Searching over 5,500,000 cases.

Buy This Entire Record For $7.95

Official citation and/or docket number and footnotes (if any) for this case available with purchase.

Learn more about what you receive with purchase of this case.

Township of Toms River v. Teamsters Local 97


July 29, 2008


On appeal from New Jersey Public Employment Relations Commission, SN-2006-046.

Per curiam.


Argued March 5, 2008

Before Judges Payne and Sapp-Peterson.

The Township of Toms River appeals from a decision by the Public Employment Relations Commission (PERC), following a grievance by Teamsters Local 97, that allocation of overtime potentially available under a subcontract for tree removal, granted by the Township to a private company as the result of public bidding, was arbitrable.

Local 97 is the exclusive collective bargaining representative of the blue collar workers employed by the Township of Toms River (formerly, Township of Dover). Some of those workers are assigned to the Department of Public Lands, and perform duties that include the removal of Township trees. In 2000, the parties entered into a collective bargaining agreement, effective from July 1, 2000 to June 30, 2003. In relevant part, the agreement provided:


A. Foremen or other employees outside the bargaining unit shall not perform any work customarily performed by workers covered by this Agreement, except as may be required to instruct employees or in an emergency as may be required to assist employees.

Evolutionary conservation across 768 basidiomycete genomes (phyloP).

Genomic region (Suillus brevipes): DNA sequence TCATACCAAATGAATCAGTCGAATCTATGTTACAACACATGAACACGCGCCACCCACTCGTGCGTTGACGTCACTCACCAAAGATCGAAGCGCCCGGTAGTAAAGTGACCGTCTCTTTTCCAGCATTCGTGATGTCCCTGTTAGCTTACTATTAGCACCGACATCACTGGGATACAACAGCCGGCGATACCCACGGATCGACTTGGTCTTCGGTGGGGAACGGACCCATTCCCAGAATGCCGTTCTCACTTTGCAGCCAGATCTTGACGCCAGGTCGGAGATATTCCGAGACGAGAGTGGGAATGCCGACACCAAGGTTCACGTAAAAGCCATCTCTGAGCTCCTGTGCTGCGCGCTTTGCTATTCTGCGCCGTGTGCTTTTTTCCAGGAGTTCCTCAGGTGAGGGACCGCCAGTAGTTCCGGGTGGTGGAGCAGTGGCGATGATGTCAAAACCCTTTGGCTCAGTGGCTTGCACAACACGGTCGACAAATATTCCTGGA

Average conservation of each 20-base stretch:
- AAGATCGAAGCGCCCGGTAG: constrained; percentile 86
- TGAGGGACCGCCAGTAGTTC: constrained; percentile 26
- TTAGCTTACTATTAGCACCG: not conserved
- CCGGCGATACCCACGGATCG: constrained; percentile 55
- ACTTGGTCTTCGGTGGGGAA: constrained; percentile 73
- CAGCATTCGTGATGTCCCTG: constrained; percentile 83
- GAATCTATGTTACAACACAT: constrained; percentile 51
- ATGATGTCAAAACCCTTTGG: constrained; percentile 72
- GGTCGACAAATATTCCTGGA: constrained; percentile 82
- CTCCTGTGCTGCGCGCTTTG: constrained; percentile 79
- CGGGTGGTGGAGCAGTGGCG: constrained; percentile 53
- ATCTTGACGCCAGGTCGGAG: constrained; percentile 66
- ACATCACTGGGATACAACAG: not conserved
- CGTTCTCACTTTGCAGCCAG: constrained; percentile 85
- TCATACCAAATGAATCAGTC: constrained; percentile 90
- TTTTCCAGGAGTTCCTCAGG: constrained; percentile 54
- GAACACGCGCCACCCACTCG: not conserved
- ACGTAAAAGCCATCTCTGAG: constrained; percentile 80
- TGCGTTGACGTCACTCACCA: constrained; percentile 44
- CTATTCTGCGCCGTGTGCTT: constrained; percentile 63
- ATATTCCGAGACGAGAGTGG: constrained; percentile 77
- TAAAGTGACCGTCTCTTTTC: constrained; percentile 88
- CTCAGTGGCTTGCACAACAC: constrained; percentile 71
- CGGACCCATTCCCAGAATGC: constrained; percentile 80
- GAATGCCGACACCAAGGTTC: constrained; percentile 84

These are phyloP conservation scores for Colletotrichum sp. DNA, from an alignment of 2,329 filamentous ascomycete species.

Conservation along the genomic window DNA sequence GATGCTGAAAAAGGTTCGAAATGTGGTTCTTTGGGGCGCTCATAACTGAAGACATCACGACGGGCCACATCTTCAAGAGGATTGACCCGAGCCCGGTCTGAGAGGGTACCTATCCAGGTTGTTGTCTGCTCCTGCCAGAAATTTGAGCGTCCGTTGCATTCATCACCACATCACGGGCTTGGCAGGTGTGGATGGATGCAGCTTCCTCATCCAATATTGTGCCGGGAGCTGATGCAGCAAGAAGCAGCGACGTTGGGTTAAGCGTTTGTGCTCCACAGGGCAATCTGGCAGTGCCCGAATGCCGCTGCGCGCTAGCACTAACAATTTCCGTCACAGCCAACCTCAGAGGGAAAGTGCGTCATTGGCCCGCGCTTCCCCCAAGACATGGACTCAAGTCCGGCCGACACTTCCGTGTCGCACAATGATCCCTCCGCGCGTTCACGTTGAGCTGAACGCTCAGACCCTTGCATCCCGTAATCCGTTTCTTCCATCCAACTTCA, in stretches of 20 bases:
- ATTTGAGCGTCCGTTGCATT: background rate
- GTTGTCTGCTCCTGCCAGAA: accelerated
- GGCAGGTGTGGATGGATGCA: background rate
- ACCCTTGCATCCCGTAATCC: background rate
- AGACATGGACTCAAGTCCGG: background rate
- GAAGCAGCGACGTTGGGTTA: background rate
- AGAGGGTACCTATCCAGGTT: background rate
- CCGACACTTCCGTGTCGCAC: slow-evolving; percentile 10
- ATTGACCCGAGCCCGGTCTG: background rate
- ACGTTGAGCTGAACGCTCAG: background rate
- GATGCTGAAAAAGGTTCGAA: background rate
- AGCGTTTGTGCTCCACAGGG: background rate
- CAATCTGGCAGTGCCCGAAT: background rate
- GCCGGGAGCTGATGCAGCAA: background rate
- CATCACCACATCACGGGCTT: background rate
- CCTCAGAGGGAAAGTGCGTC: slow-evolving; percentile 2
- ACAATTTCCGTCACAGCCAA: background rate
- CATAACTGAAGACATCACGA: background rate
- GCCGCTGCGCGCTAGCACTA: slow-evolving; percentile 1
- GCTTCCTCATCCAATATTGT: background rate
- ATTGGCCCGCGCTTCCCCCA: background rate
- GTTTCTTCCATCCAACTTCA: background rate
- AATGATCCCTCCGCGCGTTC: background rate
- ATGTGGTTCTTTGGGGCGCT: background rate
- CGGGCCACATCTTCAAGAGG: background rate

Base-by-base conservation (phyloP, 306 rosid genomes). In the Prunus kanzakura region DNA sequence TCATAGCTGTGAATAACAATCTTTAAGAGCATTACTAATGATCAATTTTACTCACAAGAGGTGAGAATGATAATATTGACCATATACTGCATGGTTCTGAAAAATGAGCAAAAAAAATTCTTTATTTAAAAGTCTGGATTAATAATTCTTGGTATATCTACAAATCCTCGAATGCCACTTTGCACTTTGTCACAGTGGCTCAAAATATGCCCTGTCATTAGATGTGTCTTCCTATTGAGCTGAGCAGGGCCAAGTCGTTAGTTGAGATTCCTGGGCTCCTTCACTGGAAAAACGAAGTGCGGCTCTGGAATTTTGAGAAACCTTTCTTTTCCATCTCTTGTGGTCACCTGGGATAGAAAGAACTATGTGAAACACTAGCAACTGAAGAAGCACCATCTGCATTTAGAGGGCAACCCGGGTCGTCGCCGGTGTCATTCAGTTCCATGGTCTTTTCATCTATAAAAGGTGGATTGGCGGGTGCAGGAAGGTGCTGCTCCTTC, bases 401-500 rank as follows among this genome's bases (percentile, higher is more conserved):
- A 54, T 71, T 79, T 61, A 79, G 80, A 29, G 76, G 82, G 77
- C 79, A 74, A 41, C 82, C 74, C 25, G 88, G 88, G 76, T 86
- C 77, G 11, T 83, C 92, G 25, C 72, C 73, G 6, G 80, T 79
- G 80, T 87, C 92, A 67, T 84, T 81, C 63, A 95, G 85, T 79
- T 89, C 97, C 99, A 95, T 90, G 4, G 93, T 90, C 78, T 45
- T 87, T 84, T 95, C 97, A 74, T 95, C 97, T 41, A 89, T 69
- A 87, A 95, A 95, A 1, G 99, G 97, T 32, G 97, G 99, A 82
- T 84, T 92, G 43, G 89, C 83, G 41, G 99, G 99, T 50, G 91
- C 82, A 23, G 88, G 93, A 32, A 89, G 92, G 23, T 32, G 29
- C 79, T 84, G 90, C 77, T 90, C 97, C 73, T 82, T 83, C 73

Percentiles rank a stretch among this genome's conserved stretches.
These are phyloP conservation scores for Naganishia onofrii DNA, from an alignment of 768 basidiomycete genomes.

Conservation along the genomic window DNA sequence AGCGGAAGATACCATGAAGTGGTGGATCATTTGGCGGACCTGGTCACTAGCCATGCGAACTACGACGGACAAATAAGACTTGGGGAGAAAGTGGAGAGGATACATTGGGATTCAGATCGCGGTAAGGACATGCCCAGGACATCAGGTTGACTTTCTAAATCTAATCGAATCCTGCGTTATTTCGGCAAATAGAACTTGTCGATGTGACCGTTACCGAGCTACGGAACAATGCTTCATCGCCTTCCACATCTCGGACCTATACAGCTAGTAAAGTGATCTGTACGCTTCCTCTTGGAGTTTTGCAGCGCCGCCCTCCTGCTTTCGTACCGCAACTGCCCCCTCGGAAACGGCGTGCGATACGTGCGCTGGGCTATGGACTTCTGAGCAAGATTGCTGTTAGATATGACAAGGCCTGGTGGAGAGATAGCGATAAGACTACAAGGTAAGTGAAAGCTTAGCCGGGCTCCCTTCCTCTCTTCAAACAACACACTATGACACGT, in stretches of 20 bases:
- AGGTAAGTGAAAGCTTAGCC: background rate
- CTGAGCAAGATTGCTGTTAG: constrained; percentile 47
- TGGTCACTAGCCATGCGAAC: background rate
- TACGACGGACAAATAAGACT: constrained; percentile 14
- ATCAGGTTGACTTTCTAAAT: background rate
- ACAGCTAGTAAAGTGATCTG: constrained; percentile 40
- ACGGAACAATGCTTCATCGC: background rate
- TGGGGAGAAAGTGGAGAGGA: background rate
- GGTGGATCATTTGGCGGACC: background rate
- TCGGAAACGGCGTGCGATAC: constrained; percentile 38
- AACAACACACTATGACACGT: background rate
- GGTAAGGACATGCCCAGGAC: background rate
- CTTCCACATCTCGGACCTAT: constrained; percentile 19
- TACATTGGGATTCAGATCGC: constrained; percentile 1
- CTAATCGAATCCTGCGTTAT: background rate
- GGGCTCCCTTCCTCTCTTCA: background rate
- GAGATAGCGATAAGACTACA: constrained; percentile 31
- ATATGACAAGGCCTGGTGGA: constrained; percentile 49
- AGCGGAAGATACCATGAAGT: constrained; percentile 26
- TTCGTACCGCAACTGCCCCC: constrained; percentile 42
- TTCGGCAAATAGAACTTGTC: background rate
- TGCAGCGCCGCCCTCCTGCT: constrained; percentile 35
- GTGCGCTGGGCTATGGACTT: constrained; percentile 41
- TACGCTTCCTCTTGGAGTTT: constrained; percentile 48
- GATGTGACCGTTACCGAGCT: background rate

A. This Article is intended to define the normal hours of work and shall not be construed as a guarantee of hours of work per day or week or of days of work per week and shall not apply to part-time workers.

B. The basic work week shall consist of forty (40) hours from Monday to Friday inclusive. The basic work day shall consist of eight (8) hours per day exclusive of a thirty (30) minute lunch period.

C. The normal starting time shall be 7:00 a.m. and quitting time 3:30 p.m., but may be varied for seasonal operations or in emergencies.



A. All work performed in excess of eight (8) hours in any one (1) day and forty (40) hours in any one (1) work week shall be considered overtime and compensated for at the rate of time and a half.

B. All work performed on Saturday shall be compensated for at time and one half.

F. Overtime work shall be equally distributed among employees in their respective departments as is reasonably practical among those capable of performing the work to be done.